You have over 100 gateway possibilities for accepting payments from your customers with Shopify, but note that if you don’t use the in-house option — Shopify Payments, powered by Stripe — you will be charged an extra Shopify commission per sale of up to 2% on top of the card processing fee from your payment gateway. On the flip side, if you do use Shopify Payments, you’ll receive a processing discount (i.e., pay less than the going rate for Stripe on its own) on the Shopify and Advanced Shopify plans.

We’ve put together a complete breakdown of Shopify Payments, and I’d definitely recommend reading that before you sign up for Shopify. For now, just remember that you’ll face an extra transaction fee from Shopify if you don’t use Shopify Payments.

Shopify also has one of the most extensive app stores you’ll find among SaaS ecommerce platforms. This can be a great resource for your store, but be careful to take the added cost of the apps you might need under consideration as you evaluate pricing.

Ease Of Use

Shopify users appreciate how easy it is to jump right in and start selling with the software. Once you open your free 14-day trial, your dashboard guides you toward a few steps to begin setting up your store:

Our tests of both admin navigation and individual feature manipulation have demonstrated that everything is easy to find and use. If you do run into problems, Shopify offers phone, email, and live chat support 24/7 at all subscription levels — a rare support trifecta amongst ecommerce website builders. The company has also curated an impressive library of self-help articles, videos, and even full online courses. All in all, Shopify earns an A+ for user-friendliness.

Web Design & Editing

Theme Options:

Choose from 10 free themes (made by Shopify) or 60 paid themes for $140-$180, most with multiple style variations. Even the free themes are good quality, and I’m always struck by the pleasant experience of shopping in the theme store. When a shopping cart platform is good at showcasing its own products, this gives me confidence in its ability to serve the needs of ecommerce sellers who are trying to accomplish this exact same task with their own products.

Editing Tools: 

To move elements around on your site’s pages, you’ll have access to a drag-and-drop tool called “Sections.” It’s not as flexible as the visual editors from traditional sitebuilders like Wix and Squarespace, which allow more freedom of placement, but you can at least add, subtract, and change the order of elements. You can also change fonts and colors under “Theme Settings.”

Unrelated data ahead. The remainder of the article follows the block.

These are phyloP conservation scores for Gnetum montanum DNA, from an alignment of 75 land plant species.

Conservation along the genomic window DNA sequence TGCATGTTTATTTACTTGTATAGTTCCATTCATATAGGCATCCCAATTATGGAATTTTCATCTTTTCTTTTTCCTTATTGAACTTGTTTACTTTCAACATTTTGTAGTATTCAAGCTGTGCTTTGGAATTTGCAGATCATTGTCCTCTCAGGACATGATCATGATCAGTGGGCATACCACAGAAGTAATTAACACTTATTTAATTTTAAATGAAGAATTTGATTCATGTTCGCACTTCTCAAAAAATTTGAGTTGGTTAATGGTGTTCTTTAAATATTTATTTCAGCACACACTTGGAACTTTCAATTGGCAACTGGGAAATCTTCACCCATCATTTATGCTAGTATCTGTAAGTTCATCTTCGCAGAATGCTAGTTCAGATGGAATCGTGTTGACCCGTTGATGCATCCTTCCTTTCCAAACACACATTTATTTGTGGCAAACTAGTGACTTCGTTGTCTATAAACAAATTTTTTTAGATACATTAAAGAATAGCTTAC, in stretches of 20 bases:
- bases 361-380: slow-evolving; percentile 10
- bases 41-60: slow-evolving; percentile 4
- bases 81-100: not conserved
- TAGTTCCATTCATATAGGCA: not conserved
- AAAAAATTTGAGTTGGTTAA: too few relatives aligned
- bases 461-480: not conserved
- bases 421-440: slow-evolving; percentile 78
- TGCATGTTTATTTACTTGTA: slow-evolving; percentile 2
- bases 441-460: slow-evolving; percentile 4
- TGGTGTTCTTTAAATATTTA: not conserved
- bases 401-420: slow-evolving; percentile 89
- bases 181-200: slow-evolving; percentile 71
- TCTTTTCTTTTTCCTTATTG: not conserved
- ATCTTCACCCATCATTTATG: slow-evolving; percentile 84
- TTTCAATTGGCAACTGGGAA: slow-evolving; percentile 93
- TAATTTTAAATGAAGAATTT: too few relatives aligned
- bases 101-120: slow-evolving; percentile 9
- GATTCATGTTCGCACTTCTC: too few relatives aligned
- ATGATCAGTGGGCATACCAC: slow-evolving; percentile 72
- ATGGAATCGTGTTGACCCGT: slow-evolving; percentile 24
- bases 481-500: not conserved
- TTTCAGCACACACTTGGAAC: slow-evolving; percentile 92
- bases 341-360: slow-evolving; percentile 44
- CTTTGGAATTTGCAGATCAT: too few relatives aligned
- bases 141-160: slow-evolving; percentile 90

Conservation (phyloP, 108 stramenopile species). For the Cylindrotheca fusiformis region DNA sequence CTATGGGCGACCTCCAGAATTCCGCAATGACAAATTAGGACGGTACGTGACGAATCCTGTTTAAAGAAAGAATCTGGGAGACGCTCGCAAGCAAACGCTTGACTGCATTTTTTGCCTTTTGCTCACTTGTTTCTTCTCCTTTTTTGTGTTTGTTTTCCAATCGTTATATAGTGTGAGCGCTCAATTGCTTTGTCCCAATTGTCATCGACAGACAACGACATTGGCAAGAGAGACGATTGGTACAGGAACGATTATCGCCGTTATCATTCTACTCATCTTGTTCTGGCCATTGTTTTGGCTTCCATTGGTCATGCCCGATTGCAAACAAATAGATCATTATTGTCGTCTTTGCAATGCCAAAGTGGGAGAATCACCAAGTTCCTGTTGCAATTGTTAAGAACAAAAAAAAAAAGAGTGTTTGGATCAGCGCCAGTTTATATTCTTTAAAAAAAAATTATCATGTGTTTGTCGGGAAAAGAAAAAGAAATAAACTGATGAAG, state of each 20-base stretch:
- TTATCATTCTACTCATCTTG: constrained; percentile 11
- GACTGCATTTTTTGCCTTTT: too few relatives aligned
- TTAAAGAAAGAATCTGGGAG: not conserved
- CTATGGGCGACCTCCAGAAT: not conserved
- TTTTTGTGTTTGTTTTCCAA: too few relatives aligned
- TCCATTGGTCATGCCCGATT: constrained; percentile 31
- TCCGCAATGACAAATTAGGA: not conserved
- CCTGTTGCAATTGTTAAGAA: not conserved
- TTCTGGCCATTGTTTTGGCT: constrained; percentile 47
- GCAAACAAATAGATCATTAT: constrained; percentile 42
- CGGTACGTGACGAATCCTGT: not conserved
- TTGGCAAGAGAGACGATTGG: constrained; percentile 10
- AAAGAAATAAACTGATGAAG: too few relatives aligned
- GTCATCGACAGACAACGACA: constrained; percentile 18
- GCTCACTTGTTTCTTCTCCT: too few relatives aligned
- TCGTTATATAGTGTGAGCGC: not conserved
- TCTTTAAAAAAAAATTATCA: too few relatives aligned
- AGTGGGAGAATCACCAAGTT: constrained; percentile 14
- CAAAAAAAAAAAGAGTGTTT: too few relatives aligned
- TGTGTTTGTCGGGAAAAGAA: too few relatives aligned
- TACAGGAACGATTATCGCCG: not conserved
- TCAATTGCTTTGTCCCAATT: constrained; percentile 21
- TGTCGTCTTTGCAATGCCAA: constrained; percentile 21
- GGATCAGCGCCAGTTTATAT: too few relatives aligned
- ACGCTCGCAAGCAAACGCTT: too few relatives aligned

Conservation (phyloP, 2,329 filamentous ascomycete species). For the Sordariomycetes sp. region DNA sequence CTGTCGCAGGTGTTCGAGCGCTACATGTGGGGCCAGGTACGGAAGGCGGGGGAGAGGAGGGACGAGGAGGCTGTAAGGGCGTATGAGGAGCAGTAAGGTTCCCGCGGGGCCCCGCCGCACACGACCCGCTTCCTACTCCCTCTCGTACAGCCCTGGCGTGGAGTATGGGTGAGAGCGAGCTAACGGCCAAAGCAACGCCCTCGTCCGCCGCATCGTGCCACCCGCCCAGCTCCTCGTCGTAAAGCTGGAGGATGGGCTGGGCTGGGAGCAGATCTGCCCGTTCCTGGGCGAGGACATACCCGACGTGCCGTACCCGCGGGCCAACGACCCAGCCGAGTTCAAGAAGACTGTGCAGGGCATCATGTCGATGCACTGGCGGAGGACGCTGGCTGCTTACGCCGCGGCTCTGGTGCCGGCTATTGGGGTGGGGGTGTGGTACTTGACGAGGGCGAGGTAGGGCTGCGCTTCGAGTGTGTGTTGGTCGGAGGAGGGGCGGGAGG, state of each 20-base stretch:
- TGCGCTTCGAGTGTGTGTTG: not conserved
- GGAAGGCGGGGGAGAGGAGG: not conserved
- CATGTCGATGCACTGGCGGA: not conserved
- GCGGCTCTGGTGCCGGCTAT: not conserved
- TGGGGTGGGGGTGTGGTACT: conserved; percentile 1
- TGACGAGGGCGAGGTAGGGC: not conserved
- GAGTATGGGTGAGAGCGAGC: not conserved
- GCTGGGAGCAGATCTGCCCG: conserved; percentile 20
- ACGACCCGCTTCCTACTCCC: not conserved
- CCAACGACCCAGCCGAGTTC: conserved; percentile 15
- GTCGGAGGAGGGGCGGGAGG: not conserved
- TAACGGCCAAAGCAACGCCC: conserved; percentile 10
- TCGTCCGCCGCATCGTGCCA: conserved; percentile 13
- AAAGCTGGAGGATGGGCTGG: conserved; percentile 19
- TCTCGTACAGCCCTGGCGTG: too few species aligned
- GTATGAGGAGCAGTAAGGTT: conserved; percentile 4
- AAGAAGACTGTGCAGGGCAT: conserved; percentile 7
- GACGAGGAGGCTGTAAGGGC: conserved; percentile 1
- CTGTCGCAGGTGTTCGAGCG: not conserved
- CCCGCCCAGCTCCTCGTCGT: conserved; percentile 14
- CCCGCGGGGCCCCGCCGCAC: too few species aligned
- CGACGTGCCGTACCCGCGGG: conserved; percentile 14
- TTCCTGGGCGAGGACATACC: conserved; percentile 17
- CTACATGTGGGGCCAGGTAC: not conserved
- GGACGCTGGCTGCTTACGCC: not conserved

If you wish to further customize your theme, you’ll need to learn Shopify’s own templating language called Liquid. This open-source language is written in Ruby and is the backbone of Shopify templates. Of course, you may not need to further code your Shopify theme at all — we just always like to include the heads up in case.

Features

While Shopify has a strong, highly-capable core feature set, advanced features often come as add-ons (even free ones) to keep the base platform streamlined and easy to use. Here are some of the Shopify features we like:

Admin

  • Unlimited products, bandwidth, and storage on all plans
  • Built-in shipping software (Shopify Shipping)
  • Manual order creation (virtual terminal)
  • Shopify POS & other POS integrations
  • Extensive order fulfillment & dropshipping integrations
  • Extensive sales channel & marketplace integrations (eBay, Etsy, Amazon, Google Shopping, etc.)
  • Mobile store management via Shopify App

Storefront & Checkout

  • Checkout on your domain
  • Real-time shipping calculations
  • Automatic tax calculation
  • Coupons, discounts & gift cards
  • Abandoned cart recovery
  • Expedited checkout with Shopify Pay

Along with the features we’ve highlighted above, check individual templates for special storefront features such as parallax scrolling, customer testimonials, social media feeds, and more.

Best Fit

From an overall software quality standpoint, it’s hard to go wrong with Shopify. This platform remains our default recommendation for the typical online seller who wants to quickly launch an attractive and functional store, but who also hopes for a scalable solution that easily accommodates growth in product listings and store revenue. As far as shopping cart software goes, it’s also one of the easiest platforms to use.

Shopify not-so-subtly guides you toward using Shopify Payments as your processor by rewarding you with reduced processing fees if you do and punishing you with an extra commission per sale if you don’t. If you’re not in one of the 10 locales currently supported by Shopify Payments or don’t qualify to use the processor for another reason (such as risk level or type of products sold), you should probably take a closer look at some of the competing ecommerce platforms as well.

2. BigCommerce

Pricing & Payment Processing

Each bump in subscription level with BigCommerce gives you added features, but also implements annual revenue caps. Meanwhile, BigCommerce never charges an additional commission per sale, regardless of which payment processor you choose. You’ll have around 60 payment gateway options, one of which is Braintree (a division of PayPal), which gives access to discounted processing rates as you move up the BigCommerce subscription ladder.

Here are the plans, all of which allow you to create a full ecommerce storefront:

  • Standard: $29.95/month (sell up to $50K/yr.)
  • Plus: $79.95/month (sell up to $150K/yr.)
  • Pro: $249.95/month (sell up to $400K/yr.)